The configuration and operation thereof can be illustrated by FIGS. 1, 5 and 6. Thus, as shown in FIG. 1, when an initial problem A occurs (“1”), a problem detection unit (first problem detection unit 71) will detect the problem A (“2”) and a problem alert will be issued (for example, by a flashing light, a signal tone from a speaker, or a buzzer) (“3”). If a problem alert stop unit 30A is operated (“4”) (if resolution work is started), problem alerts will be stopped (“5”). Accordingly, users can devote themselves to resolving the problem without the disturbance of a flashing light, a signal tone or a buzzer.

However, if a subsequent problem is detected (for example, if a separate problem B is detected by the second problem detection unit 72) while working to resolve the initial problem (from “1” to “6”), the problem detection disregard unit 63 will disregard the detection of the problem B so that the problem alert (buzzer or the like) will not issue, and thus allowing users to devote themselves to resolving the problem without the disturbance of a buzzer or the like.

Next, when resolution operations have terminated for problem A and problem B (“6”), the image forming device will resumes normal operations (“7”) so that the user can use the image forming device.

Furthermore, according to another aspect of the present invention, if an initially detected problem A is resolved, but a subsequently detected problem B is not resolved, a problem alert will be issued based upon this subsequently detected problem B.

This operation can be illustrated by FIG. 6. Thus, after the user finishes responding to an initial problem A (after resolving the problem) at step S6, if a separate problem (problem B) has occurred (step S7: yes), the routine will return to step S1 and an alert is issued for problem B (buzzer). As a result of this alert for problem B, the users are made aware of the fact that problem B has not been resolved, and turn their attention to resolving problem B.

In another aspect of the present invention, a plurality of types of problems are detected and a priority ranking is determined for each of these problems according to the importance thereof (see FIG. 7). Even if a problem having a higher priority ranking is detected before a problem having a low priority ranking is resolved, the problem alert unit will not issue an alert for the problem having the higher priority ranking until a problem having the low priority ranking is resolved.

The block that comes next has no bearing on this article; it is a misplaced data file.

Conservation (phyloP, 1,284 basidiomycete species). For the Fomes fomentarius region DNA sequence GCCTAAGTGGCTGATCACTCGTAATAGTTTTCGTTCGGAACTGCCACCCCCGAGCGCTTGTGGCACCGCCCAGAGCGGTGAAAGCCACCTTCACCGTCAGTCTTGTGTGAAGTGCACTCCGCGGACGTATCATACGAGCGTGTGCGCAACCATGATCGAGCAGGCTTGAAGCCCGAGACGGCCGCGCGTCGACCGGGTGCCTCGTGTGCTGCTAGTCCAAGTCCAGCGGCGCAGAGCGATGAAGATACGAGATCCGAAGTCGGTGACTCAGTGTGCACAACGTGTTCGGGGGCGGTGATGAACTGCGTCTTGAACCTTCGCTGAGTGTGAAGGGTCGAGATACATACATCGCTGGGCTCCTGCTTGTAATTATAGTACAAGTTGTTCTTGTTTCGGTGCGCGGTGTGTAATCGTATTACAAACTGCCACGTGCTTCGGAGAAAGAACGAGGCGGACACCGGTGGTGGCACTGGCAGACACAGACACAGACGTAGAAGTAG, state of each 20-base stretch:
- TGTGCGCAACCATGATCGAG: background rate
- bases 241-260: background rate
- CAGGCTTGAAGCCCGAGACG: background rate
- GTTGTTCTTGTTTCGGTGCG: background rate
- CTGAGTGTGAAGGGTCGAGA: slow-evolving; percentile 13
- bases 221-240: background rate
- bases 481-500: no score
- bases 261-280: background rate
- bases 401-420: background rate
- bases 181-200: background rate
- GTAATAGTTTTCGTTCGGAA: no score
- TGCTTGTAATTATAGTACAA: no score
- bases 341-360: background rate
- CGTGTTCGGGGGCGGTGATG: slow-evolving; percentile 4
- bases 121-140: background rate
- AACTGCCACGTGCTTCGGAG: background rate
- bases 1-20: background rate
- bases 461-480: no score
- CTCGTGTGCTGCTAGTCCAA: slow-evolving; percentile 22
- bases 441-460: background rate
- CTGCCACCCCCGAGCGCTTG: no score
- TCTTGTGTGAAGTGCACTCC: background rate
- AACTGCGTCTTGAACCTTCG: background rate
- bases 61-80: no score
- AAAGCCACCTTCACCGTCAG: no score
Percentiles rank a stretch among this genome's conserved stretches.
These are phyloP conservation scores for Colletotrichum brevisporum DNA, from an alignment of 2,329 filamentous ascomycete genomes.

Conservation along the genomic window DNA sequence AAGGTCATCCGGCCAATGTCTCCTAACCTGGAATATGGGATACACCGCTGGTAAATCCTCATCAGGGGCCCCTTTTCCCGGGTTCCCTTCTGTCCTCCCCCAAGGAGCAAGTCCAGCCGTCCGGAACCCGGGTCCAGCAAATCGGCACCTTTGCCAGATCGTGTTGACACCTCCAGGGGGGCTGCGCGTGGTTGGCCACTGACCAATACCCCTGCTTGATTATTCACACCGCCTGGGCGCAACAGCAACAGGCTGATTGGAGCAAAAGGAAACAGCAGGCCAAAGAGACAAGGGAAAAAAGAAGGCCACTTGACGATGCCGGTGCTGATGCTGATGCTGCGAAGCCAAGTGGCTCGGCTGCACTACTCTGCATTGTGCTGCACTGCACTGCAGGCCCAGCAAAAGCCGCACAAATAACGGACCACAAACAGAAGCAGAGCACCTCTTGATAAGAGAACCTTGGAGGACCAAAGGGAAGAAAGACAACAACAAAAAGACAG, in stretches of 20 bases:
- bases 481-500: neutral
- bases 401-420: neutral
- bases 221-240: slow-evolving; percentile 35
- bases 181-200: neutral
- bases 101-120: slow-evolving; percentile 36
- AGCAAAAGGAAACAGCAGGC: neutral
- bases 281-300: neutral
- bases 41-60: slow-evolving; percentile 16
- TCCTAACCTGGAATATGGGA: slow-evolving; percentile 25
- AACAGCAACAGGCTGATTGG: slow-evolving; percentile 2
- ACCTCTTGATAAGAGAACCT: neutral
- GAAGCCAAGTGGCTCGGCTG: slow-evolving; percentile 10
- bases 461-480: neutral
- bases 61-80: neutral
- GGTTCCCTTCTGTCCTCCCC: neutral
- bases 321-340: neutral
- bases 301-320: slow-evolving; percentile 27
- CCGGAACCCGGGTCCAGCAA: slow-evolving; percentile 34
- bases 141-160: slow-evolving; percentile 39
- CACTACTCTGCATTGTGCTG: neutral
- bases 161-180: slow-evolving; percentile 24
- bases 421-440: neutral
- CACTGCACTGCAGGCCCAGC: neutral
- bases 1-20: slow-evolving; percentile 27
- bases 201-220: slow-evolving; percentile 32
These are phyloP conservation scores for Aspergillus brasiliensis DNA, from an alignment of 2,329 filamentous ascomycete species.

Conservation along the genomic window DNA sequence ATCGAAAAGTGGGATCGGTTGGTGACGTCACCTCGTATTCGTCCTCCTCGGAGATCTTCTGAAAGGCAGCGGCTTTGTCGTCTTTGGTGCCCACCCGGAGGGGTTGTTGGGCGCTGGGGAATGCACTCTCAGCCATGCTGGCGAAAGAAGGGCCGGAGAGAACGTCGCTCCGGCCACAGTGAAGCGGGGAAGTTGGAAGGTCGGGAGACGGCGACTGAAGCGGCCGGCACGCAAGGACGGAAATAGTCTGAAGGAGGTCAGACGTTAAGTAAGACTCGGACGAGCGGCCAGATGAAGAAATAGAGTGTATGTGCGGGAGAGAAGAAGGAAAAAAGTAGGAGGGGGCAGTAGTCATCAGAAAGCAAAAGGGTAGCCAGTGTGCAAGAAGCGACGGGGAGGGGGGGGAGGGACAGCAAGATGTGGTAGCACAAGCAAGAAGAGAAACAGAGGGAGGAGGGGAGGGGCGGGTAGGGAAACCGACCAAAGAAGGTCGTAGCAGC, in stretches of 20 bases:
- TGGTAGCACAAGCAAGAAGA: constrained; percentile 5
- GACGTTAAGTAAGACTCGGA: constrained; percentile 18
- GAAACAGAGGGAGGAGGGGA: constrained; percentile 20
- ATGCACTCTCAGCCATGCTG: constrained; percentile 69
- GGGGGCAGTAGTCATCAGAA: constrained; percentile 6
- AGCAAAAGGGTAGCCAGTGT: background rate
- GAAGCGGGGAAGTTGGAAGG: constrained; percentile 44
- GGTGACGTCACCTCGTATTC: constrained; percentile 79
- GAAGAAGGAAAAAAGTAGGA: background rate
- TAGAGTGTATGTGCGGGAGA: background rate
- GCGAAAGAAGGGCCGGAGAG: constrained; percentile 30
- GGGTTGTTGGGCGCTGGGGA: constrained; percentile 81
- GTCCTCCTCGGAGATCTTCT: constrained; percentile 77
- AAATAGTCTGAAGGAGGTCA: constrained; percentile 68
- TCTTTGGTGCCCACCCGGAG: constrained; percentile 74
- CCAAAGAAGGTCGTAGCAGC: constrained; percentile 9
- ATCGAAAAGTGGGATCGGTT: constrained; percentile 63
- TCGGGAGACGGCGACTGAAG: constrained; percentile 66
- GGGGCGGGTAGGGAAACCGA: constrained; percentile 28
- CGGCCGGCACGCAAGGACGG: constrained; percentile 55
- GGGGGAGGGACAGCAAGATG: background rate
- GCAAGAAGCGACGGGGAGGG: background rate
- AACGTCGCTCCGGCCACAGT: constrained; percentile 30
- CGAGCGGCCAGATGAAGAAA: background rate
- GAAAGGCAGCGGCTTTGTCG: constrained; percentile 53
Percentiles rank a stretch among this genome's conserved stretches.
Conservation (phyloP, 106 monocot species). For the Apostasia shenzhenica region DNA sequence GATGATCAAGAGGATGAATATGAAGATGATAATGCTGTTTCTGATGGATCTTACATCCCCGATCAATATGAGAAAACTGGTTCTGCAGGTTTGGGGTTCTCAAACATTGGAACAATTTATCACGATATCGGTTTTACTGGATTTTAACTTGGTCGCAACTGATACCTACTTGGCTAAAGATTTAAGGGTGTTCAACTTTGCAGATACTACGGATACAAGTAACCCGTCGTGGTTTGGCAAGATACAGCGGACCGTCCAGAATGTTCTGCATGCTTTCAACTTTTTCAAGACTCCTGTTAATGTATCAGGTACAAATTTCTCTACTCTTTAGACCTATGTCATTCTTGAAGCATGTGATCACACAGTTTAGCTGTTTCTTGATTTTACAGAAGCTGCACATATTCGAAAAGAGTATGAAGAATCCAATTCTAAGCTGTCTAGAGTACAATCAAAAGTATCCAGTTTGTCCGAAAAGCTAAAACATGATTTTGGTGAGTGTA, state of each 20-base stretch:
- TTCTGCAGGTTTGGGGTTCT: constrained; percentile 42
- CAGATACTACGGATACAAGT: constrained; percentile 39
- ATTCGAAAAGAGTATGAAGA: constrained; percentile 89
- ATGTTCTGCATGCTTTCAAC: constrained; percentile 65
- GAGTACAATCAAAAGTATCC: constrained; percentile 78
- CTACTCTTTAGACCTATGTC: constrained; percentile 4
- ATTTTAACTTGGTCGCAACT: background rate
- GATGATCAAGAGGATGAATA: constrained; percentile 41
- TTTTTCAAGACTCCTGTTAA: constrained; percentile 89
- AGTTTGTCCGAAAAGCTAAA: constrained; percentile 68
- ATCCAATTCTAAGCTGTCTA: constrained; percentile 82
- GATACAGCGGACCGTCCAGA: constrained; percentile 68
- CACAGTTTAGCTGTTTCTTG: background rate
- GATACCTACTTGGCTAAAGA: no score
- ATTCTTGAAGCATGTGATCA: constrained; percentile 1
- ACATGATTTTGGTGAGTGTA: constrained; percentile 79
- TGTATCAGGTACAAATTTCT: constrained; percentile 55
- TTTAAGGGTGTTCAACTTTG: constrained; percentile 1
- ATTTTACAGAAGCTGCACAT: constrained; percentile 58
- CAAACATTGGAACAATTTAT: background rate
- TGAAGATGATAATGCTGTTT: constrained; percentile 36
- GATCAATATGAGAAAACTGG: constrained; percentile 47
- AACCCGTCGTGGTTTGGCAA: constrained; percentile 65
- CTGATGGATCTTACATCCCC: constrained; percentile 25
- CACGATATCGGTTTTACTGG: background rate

The configuration and operation can be illustrated by FIGS. 5 to 7. If, for example, a problem alert was issued in response to a problem having a low priority ranking (rank 7: OUT OF PAPER), even if a problem is detected that has a higher priority ranking (rank 1: DOCUMENT JAM), this problem is disregarded and no problem alert is issued, so that the user can calmly work to resolve the “rank 7: OUT OF PAPER” problem.

According to another aspect of the image forming device, the problem alert unit will issue a problem alert by generating a sound.

The configuration can be illustrated by FIGS. 1 and 5–7. Users find annoying sounds (such as buzzers) particularly distracting when working to resolve a problem. However, according to the present invention, the “sound” is cut off (“4”) when operations for resolution of a problem A begin, and even if a subsequent problem B is detected, the “sound” remains cut off until the initial problem A has been resolved, allowing the work of resolving the problem to be performed in a relaxing environment. Likewise, when a problem B is detected, the work of resolving the problem can be performed in an environment in which alerts for problem B are not issued.

According to another aspect of the present invention, the image forming device includes one or more functions selected from a group consisting of a copy function, scanner function, a facsimile function and a printer function.